The L1011 of course, being a much more modern design, had four hydraulic systems, with engine driven pumps, pneumatic air driven hydraulic pumps, power transfer units, and DC electric pumps...and a ram air turbine.
A very well thought out, and redundant design, with hydraulic fusing built in direct from the factory, quite unlike the earlier B747's and DC-10's.
All things considered, a quite superior design, compared to its contemporaries of the day.
 
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Jetlagged
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RE: 707 Flight Controls

Tue Jul 25, 2006 6:44 am

Quoting Speedracer1407 (Reply 6):
What are servo tabs? Are they control tabs or something different?

Servo tab is the usual name for what you are calling control tabs. They certainly aren't exclusive to Douglas designs. The BAe 146/Avro RJ is another modern example using servo tabs.

There are many different types of tab, for different purposes, but they all work by changing the hinge moment of the control surface.
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speedracer1407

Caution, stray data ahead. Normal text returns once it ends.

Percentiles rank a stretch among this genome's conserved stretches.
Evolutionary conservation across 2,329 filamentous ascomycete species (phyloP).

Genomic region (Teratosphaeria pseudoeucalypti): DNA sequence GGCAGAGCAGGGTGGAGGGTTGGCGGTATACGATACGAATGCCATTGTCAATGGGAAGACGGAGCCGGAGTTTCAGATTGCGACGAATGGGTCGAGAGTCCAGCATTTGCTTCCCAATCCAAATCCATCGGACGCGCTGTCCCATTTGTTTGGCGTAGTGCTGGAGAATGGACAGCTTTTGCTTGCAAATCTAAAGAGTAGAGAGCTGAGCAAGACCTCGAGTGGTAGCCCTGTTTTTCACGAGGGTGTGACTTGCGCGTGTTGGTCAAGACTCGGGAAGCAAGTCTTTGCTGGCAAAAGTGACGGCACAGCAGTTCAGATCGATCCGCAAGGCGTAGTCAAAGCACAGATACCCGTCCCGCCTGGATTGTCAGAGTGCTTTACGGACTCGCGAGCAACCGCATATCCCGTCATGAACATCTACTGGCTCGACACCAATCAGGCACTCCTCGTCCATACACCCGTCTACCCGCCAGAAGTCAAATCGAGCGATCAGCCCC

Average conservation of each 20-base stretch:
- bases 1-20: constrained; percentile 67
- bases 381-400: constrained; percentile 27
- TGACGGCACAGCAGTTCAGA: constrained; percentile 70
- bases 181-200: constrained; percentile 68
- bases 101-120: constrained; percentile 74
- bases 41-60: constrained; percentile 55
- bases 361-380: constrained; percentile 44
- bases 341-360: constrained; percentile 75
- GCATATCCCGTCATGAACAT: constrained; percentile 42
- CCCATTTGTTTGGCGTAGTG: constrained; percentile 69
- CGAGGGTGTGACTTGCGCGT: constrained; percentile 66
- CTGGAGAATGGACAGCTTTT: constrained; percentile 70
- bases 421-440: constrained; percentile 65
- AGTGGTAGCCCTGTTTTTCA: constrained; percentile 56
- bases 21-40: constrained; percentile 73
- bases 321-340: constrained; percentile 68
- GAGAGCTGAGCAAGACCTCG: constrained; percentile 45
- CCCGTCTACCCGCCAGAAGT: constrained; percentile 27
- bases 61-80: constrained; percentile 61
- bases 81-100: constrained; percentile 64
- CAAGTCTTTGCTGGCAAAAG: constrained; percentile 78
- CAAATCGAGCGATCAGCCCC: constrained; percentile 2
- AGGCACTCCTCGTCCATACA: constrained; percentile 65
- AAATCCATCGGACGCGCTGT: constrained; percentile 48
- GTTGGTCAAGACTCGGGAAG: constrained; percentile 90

Topic Author
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RE: 707 Flight Controls

Tue Jul 25, 2006 5:33 pm

Thank you all for your posts, I learned a lot. I'd though I had the fundamentals down for basic things like attitude controls; turns out I didnt.

One question though:

Quoting 474218 (Reply 10):
Of the "modern" airlines only the L-1011 uses the outboard aileron in all flight conditions. All the others lock-out, null or don't even have an outboard aileron. They do this to reduce the bending of the outboard wing.

What about planes that don't have inboard ailerons, like the A320, 737, MD-80, etc.? Or were you referring to modern airliners that have both, like almost every widebody, and thus the option of locking out the outboards.